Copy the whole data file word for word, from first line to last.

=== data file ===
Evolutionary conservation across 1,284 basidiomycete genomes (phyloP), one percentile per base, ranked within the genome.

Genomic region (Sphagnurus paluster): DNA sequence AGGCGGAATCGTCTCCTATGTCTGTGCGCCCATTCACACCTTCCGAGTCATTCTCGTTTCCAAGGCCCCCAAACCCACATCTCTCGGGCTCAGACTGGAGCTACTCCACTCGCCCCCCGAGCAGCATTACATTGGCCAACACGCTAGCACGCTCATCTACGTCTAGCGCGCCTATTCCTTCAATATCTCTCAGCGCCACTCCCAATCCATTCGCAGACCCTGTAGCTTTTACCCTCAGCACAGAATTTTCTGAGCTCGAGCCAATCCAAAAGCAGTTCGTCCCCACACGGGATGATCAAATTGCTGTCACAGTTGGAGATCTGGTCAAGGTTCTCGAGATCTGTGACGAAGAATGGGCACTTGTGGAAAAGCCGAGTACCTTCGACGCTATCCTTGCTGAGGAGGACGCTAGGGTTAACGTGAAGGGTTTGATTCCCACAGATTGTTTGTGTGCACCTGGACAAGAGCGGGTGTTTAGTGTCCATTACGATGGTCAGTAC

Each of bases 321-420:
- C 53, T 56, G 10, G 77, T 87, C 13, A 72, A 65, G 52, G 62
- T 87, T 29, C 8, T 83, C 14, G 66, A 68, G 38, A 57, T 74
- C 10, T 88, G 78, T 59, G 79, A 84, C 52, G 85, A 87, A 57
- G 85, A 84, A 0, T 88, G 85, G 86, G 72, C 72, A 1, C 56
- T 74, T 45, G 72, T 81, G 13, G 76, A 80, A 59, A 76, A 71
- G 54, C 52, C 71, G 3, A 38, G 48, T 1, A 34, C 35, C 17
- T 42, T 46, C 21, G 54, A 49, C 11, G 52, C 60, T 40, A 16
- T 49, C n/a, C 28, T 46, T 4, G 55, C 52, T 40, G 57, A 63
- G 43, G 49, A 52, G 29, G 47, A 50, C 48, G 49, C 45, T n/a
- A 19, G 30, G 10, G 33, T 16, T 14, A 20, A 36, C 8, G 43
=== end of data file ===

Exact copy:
Evolutionary conservation across 1,284 basidiomycete genomes (phyloP), one percentile per base, ranked within the genome.

Genomic region (Sphagnurus paluster): DNA sequence AGGCGGAATCGTCTCCTATGTCTGTGCGCCCATTCACACCTTCCGAGTCATTCTCGTTTCCAAGGCCCCCAAACCCACATCTCTCGGGCTCAGACTGGAGCTACTCCACTCGCCCCCCGAGCAGCATTACATTGGCCAACACGCTAGCACGCTCATCTACGTCTAGCGCGCCTATTCCTTCAATATCTCTCAGCGCCACTCCCAATCCATTCGCAGACCCTGTAGCTTTTACCCTCAGCACAGAATTTTCTGAGCTCGAGCCAATCCAAAAGCAGTTCGTCCCCACACGGGATGATCAAATTGCTGTCACAGTTGGAGATCTGGTCAAGGTTCTCGAGATCTGTGACGAAGAATGGGCACTTGTGGAAAAGCCGAGTACCTTCGACGCTATCCTTGCTGAGGAGGACGCTAGGGTTAACGTGAAGGGTTTGATTCCCACAGATTGTTTGTGTGCACCTGGACAAGAGCGGGTGTTTAGTGTCCATTACGATGGTCAGTAC

Each of bases 321-420:
- C 53, T 56, G 10, G 77, T 87, C 13, A 72, A 65, G 52, G 62
- T 87, T 29, C 8, T 83, C 14, G 66, A 68, G 38, A 57, T 74
- C 10, T 88, G 78, T 59, G 79, A 84, C 52, G 85, A 87, A 57
- G 85, A 84, A 0, T 88, G 85, G 86, G 72, C 72, A 1, C 56
- T 74, T 45, G 72, T 81, G 13, G 76, A 80, A 59, A 76, A 71
- G 54, C 52, C 71, G 3, A 38, G 48, T 1, A 34, C 35, C 17
- T 42, T 46, C 21, G 54, A 49, C 11, G 52, C 60, T 40, A 16
- T 49, C n/a, C 28, T 46, T 4, G 55, C 52, T 40, G 57, A 63
- G 43, G 49, A 52, G 29, G 47, A 50, C 48, G 49, C 45, T n/a
- A 19, G 30, G 10, G 33, T 16, T 14, A 20, A 36, C 8, G 43